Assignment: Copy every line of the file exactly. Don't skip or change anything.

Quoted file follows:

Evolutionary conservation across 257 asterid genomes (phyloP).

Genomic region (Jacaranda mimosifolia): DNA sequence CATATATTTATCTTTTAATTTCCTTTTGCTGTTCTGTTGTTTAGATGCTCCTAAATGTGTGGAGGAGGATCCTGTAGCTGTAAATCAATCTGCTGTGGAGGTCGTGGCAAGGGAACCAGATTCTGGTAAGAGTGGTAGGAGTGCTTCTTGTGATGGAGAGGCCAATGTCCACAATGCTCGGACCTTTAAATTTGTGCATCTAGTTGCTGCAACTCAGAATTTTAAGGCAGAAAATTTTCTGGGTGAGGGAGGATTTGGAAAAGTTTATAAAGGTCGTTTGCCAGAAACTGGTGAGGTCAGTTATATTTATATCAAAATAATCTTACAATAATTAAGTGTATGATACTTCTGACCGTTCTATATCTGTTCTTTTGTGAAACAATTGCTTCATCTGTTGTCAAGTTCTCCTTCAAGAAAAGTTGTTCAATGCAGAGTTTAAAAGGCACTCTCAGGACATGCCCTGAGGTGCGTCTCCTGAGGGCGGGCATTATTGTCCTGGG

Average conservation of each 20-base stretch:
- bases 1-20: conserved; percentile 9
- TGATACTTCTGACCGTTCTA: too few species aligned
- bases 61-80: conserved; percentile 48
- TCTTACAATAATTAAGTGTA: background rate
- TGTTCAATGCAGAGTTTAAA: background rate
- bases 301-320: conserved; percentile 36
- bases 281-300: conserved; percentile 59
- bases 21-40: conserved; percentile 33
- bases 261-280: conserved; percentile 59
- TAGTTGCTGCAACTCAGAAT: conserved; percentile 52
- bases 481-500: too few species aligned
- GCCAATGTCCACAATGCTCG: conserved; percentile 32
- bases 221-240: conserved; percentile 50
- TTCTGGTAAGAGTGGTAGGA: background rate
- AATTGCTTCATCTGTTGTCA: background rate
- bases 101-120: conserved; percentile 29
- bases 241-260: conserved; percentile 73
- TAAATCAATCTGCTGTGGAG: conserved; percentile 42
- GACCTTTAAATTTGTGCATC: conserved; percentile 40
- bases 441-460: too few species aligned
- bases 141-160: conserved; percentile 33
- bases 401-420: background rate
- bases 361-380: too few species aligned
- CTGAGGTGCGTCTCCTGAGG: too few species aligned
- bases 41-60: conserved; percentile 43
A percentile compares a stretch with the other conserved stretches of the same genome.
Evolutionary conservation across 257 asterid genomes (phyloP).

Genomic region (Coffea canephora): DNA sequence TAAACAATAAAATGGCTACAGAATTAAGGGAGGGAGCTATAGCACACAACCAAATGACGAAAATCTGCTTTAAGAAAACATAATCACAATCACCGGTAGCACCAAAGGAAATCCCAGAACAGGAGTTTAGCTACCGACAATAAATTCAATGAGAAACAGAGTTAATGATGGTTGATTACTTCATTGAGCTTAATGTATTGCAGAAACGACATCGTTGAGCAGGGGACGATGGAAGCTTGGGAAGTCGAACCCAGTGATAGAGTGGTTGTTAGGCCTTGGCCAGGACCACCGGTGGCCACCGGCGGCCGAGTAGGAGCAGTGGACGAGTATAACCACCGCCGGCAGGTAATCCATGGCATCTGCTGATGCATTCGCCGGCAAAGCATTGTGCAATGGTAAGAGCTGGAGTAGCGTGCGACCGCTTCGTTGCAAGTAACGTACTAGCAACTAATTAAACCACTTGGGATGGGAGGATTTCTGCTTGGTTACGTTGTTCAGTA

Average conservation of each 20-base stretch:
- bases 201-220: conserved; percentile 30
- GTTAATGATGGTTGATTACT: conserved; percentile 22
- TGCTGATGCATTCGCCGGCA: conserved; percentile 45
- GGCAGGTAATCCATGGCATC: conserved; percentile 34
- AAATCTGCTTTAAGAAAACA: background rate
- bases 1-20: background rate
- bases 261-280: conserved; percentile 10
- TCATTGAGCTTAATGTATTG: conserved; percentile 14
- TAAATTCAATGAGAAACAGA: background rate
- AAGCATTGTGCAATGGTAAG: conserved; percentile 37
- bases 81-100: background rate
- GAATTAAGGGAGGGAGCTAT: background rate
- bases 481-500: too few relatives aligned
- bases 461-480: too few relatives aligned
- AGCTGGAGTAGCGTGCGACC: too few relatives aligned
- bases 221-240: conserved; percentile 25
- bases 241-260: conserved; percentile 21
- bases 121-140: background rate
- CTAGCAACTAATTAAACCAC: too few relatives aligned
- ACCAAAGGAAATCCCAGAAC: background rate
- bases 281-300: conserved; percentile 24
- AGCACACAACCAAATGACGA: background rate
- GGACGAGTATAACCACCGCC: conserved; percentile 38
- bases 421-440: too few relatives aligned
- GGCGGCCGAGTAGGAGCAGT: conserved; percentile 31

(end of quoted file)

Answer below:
Evolutionary conservation across 257 asterid genomes (phyloP).

Genomic region (Jacaranda mimosifolia): DNA sequence CATATATTTATCTTTTAATTTCCTTTTGCTGTTCTGTTGTTTAGATGCTCCTAAATGTGTGGAGGAGGATCCTGTAGCTGTAAATCAATCTGCTGTGGAGGTCGTGGCAAGGGAACCAGATTCTGGTAAGAGTGGTAGGAGTGCTTCTTGTGATGGAGAGGCCAATGTCCACAATGCTCGGACCTTTAAATTTGTGCATCTAGTTGCTGCAACTCAGAATTTTAAGGCAGAAAATTTTCTGGGTGAGGGAGGATTTGGAAAAGTTTATAAAGGTCGTTTGCCAGAAACTGGTGAGGTCAGTTATATTTATATCAAAATAATCTTACAATAATTAAGTGTATGATACTTCTGACCGTTCTATATCTGTTCTTTTGTGAAACAATTGCTTCATCTGTTGTCAAGTTCTCCTTCAAGAAAAGTTGTTCAATGCAGAGTTTAAAAGGCACTCTCAGGACATGCCCTGAGGTGCGTCTCCTGAGGGCGGGCATTATTGTCCTGGG

Average conservation of each 20-base stretch:
- bases 1-20: conserved; percentile 9
- TGATACTTCTGACCGTTCTA: too few species aligned
- bases 61-80: conserved; percentile 48
- TCTTACAATAATTAAGTGTA: background rate
- TGTTCAATGCAGAGTTTAAA: background rate
- bases 301-320: conserved; percentile 36
- bases 281-300: conserved; percentile 59
- bases 21-40: conserved; percentile 33
- bases 261-280: conserved; percentile 59
- TAGTTGCTGCAACTCAGAAT: conserved; percentile 52
- bases 481-500: too few species aligned
- GCCAATGTCCACAATGCTCG: conserved; percentile 32
- bases 221-240: conserved; percentile 50
- TTCTGGTAAGAGTGGTAGGA: background rate
- AATTGCTTCATCTGTTGTCA: background rate
- bases 101-120: conserved; percentile 29
- bases 241-260: conserved; percentile 73
- TAAATCAATCTGCTGTGGAG: conserved; percentile 42
- GACCTTTAAATTTGTGCATC: conserved; percentile 40
- bases 441-460: too few species aligned
- bases 141-160: conserved; percentile 33
- bases 401-420: background rate
- bases 361-380: too few species aligned
- CTGAGGTGCGTCTCCTGAGG: too few species aligned
- bases 41-60: conserved; percentile 43
A percentile compares a stretch with the other conserved stretches of the same genome.
Evolutionary conservation across 257 asterid genomes (phyloP).

Genomic region (Coffea canephora): DNA sequence TAAACAATAAAATGGCTACAGAATTAAGGGAGGGAGCTATAGCACACAACCAAATGACGAAAATCTGCTTTAAGAAAACATAATCACAATCACCGGTAGCACCAAAGGAAATCCCAGAACAGGAGTTTAGCTACCGACAATAAATTCAATGAGAAACAGAGTTAATGATGGTTGATTACTTCATTGAGCTTAATGTATTGCAGAAACGACATCGTTGAGCAGGGGACGATGGAAGCTTGGGAAGTCGAACCCAGTGATAGAGTGGTTGTTAGGCCTTGGCCAGGACCACCGGTGGCCACCGGCGGCCGAGTAGGAGCAGTGGACGAGTATAACCACCGCCGGCAGGTAATCCATGGCATCTGCTGATGCATTCGCCGGCAAAGCATTGTGCAATGGTAAGAGCTGGAGTAGCGTGCGACCGCTTCGTTGCAAGTAACGTACTAGCAACTAATTAAACCACTTGGGATGGGAGGATTTCTGCTTGGTTACGTTGTTCAGTA

Average conservation of each 20-base stretch:
- bases 201-220: conserved; percentile 30
- GTTAATGATGGTTGATTACT: conserved; percentile 22
- TGCTGATGCATTCGCCGGCA: conserved; percentile 45
- GGCAGGTAATCCATGGCATC: conserved; percentile 34
- AAATCTGCTTTAAGAAAACA: background rate
- bases 1-20: background rate
- bases 261-280: conserved; percentile 10
- TCATTGAGCTTAATGTATTG: conserved; percentile 14
- TAAATTCAATGAGAAACAGA: background rate
- AAGCATTGTGCAATGGTAAG: conserved; percentile 37
- bases 81-100: background rate
- GAATTAAGGGAGGGAGCTAT: background rate
- bases 481-500: too few relatives aligned
- bases 461-480: too few relatives aligned
- AGCTGGAGTAGCGTGCGACC: too few relatives aligned
- bases 221-240: conserved; percentile 25
- bases 241-260: conserved; percentile 21
- bases 121-140: background rate
- CTAGCAACTAATTAAACCAC: too few relatives aligned
- ACCAAAGGAAATCCCAGAAC: background rate
- bases 281-300: conserved; percentile 24
- AGCACACAACCAAATGACGA: background rate
- GGACGAGTATAACCACCGCC: conserved; percentile 38
- bases 421-440: too few relatives aligned
- GGCGGCCGAGTAGGAGCAGT: conserved; percentile 31